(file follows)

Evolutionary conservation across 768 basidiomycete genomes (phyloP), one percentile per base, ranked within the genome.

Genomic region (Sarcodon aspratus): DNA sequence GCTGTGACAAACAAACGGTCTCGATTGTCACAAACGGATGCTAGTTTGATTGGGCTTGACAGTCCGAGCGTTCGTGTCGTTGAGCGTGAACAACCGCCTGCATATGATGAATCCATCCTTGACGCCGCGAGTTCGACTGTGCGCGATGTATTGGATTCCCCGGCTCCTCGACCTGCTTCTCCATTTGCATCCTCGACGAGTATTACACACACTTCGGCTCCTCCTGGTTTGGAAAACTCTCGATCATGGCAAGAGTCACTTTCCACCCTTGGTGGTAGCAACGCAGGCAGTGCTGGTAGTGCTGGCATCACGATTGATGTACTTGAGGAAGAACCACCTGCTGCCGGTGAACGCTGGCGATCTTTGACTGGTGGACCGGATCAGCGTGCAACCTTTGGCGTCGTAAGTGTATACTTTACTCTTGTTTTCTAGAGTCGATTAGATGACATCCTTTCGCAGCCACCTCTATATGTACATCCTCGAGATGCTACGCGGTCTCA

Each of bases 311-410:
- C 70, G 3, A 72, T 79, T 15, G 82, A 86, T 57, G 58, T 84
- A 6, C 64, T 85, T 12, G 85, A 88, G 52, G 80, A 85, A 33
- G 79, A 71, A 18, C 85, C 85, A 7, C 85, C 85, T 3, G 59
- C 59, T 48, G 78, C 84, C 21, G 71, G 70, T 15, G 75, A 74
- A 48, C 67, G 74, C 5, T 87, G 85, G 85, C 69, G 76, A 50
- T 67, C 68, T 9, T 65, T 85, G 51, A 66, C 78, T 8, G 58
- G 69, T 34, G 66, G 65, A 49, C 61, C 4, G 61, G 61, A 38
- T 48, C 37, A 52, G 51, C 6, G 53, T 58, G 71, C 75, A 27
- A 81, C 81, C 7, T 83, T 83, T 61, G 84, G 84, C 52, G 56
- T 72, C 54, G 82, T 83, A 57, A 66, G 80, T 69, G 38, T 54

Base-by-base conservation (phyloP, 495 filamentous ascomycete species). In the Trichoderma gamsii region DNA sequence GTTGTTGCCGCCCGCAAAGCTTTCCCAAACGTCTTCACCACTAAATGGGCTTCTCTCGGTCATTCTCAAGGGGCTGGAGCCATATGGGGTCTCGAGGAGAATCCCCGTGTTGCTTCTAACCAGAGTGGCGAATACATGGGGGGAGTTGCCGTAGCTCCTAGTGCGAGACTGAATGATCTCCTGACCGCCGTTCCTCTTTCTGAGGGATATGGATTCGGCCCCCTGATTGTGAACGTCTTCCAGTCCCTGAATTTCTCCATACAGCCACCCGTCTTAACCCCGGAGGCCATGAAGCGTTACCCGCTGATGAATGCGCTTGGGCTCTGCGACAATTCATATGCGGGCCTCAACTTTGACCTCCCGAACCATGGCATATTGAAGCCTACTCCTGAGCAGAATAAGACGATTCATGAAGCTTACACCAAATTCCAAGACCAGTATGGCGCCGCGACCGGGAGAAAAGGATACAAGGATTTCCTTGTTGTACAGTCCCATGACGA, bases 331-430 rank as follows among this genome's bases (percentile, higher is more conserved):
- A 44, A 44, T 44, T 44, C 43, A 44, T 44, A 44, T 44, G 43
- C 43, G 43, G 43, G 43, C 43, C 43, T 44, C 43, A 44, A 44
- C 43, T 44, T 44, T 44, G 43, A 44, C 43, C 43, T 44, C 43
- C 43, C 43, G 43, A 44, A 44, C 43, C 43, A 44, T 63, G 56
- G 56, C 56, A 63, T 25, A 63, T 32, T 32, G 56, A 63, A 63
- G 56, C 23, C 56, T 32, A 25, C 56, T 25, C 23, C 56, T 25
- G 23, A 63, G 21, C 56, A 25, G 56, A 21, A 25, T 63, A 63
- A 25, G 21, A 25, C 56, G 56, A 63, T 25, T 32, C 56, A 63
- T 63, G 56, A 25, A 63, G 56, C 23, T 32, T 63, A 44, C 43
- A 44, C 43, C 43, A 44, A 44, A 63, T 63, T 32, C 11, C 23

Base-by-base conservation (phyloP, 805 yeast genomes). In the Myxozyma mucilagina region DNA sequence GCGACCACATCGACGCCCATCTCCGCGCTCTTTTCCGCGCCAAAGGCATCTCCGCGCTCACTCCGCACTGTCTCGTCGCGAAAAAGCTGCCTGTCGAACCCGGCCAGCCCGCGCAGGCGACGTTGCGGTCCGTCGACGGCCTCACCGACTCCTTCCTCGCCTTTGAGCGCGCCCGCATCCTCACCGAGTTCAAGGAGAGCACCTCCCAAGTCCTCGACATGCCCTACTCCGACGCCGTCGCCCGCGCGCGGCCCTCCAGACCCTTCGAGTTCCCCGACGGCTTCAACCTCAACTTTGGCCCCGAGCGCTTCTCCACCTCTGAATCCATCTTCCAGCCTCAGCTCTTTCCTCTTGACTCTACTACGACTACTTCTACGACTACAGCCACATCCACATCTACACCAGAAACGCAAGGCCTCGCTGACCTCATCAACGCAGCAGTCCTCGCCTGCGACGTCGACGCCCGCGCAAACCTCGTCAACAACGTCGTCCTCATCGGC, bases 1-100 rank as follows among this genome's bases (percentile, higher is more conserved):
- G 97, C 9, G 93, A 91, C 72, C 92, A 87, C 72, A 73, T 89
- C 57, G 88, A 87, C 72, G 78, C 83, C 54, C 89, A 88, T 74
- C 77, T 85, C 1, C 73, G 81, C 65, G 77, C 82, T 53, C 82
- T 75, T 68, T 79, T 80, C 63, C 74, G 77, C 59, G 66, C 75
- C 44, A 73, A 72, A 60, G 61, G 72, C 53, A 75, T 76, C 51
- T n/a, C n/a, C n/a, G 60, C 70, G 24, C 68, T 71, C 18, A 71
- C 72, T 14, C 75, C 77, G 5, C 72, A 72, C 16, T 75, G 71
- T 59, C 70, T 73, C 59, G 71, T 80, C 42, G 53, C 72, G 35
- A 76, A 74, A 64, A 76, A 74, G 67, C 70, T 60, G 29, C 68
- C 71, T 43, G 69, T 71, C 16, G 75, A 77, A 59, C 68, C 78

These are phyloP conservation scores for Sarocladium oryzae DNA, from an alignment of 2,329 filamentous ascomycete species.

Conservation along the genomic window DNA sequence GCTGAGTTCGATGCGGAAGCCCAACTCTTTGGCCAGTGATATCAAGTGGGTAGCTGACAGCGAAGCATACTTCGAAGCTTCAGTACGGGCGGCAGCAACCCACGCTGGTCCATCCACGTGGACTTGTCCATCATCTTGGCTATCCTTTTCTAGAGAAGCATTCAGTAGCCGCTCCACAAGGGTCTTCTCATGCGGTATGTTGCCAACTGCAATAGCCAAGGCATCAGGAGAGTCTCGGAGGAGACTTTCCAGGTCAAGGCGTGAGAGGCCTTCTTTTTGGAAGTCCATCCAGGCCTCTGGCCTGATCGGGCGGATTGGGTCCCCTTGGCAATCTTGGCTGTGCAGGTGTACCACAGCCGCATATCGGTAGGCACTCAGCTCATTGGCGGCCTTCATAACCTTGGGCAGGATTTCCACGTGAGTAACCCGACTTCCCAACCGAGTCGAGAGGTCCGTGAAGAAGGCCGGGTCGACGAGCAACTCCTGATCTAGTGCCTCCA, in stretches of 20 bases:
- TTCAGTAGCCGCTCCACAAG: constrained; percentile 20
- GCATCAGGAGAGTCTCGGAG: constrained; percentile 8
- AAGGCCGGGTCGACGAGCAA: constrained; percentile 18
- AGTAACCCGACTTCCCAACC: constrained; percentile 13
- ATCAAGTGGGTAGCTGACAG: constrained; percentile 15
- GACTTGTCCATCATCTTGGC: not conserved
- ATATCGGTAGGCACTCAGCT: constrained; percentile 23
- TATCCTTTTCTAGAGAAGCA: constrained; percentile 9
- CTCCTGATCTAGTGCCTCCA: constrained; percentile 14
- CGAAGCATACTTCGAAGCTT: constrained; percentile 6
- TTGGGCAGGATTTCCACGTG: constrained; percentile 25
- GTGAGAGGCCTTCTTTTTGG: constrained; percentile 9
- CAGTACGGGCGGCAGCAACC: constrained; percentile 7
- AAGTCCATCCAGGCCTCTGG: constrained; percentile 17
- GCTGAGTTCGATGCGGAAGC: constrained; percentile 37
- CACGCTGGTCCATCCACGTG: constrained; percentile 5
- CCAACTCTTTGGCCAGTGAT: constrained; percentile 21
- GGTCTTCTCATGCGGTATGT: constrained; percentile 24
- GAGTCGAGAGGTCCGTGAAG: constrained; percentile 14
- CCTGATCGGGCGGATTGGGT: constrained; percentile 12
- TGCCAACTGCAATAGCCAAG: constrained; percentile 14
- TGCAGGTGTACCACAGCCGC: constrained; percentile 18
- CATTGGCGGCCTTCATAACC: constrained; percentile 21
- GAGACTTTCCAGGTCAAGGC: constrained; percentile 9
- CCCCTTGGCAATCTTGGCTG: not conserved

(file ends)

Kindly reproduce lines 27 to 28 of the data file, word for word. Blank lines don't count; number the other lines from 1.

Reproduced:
- C 57, G 88, A 87, C 72, G 78, C 83, C 54, C 89, A 88, T 74
- C 77, T 85, C 1, C 73, G 81, C 65, G 77, C 82, T 53, C 82